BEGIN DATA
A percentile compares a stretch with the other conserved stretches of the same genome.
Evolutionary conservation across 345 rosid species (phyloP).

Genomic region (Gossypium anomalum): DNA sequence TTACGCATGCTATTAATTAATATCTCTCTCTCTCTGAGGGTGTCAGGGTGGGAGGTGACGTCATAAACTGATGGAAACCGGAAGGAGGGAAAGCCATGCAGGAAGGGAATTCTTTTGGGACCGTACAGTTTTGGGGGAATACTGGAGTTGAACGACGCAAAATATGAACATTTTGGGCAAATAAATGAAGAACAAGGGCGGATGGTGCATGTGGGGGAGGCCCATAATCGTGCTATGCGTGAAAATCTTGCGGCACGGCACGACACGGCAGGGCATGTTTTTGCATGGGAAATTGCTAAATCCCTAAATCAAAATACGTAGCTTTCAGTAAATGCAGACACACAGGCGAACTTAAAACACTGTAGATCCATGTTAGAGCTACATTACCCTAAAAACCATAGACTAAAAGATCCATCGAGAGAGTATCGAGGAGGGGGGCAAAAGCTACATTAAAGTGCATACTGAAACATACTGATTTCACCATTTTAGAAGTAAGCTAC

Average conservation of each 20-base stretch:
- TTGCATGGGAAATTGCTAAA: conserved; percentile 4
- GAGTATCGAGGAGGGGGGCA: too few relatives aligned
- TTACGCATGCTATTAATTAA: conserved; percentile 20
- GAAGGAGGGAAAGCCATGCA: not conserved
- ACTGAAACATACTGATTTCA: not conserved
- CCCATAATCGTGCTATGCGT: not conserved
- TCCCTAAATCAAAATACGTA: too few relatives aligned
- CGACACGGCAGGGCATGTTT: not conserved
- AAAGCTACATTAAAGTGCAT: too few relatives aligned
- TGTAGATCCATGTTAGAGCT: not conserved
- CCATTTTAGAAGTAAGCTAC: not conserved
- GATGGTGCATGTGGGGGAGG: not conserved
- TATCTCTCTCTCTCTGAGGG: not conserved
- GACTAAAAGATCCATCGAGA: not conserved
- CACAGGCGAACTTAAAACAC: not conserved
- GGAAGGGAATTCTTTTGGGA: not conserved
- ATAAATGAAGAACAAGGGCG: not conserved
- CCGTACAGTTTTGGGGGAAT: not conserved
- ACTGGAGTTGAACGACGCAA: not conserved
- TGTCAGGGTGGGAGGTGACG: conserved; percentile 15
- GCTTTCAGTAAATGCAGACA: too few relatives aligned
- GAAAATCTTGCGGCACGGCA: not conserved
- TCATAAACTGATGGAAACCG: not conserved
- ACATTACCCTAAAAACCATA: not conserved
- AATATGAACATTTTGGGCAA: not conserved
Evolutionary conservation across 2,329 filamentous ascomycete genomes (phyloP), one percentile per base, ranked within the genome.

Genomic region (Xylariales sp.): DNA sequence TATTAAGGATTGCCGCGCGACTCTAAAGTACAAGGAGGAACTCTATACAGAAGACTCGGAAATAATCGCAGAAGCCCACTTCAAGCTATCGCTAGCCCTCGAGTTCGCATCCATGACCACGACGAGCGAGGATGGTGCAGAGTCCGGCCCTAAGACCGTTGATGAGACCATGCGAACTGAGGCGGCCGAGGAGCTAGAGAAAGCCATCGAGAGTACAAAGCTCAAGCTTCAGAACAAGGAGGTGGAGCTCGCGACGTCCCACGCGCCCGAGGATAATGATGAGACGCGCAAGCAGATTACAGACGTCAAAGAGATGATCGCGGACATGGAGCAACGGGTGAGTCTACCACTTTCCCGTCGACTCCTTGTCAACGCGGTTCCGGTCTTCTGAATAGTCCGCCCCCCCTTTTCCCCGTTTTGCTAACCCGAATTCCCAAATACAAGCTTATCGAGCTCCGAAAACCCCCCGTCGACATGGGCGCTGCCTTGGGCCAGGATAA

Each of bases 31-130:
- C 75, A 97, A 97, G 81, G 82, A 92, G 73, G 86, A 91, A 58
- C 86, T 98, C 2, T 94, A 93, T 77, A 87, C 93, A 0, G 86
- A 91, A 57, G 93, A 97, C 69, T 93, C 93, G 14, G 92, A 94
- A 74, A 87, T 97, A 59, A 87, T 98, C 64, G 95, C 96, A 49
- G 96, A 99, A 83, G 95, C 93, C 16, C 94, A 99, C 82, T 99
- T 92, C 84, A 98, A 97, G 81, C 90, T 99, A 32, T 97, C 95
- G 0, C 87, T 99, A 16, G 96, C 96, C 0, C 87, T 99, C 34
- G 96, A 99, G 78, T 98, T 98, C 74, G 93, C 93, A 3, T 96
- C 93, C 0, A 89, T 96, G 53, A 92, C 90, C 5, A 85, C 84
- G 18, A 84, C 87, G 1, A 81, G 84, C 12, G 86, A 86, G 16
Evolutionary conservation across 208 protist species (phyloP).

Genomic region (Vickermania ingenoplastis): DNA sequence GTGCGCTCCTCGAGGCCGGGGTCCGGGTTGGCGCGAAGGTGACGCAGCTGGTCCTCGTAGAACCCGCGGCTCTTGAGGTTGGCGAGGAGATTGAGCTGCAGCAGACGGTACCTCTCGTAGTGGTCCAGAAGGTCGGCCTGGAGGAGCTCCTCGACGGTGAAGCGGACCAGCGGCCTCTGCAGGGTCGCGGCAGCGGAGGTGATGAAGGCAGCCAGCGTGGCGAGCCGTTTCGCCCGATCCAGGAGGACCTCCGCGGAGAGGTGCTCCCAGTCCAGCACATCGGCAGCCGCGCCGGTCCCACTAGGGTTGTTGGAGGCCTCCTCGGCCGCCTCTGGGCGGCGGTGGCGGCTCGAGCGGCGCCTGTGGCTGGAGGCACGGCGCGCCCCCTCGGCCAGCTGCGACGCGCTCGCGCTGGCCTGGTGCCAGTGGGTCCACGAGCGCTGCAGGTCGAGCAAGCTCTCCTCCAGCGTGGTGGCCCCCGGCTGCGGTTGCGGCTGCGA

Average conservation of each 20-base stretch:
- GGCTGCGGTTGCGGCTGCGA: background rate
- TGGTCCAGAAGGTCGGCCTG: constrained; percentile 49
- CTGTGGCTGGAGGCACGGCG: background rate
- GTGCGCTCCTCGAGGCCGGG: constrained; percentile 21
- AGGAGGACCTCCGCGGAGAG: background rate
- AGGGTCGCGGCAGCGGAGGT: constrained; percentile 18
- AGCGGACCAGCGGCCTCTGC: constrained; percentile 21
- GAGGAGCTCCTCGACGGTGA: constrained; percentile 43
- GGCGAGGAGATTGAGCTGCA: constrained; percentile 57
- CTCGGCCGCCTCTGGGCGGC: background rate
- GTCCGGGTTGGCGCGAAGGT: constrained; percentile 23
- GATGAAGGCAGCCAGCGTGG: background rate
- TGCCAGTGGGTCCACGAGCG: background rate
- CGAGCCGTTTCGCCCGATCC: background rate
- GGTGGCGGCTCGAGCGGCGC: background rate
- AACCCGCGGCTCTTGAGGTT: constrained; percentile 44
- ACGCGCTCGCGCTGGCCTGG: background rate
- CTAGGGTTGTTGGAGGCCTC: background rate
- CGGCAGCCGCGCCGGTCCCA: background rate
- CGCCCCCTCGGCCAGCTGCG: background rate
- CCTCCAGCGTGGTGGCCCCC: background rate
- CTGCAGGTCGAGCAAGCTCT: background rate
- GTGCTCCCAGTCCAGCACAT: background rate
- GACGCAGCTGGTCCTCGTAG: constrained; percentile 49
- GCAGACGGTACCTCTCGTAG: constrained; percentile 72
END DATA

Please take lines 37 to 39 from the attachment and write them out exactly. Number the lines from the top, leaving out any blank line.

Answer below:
- G 96, A 99, A 83, G 95, C 93, C 16, C 94, A 99, C 82, T 99
- T 92, C 84, A 98, A 97, G 81, C 90, T 99, A 32, T 97, C 95
- G 0, C 87, T 99, A 16, G 96, C 96, C 0, C 87, T 99, C 34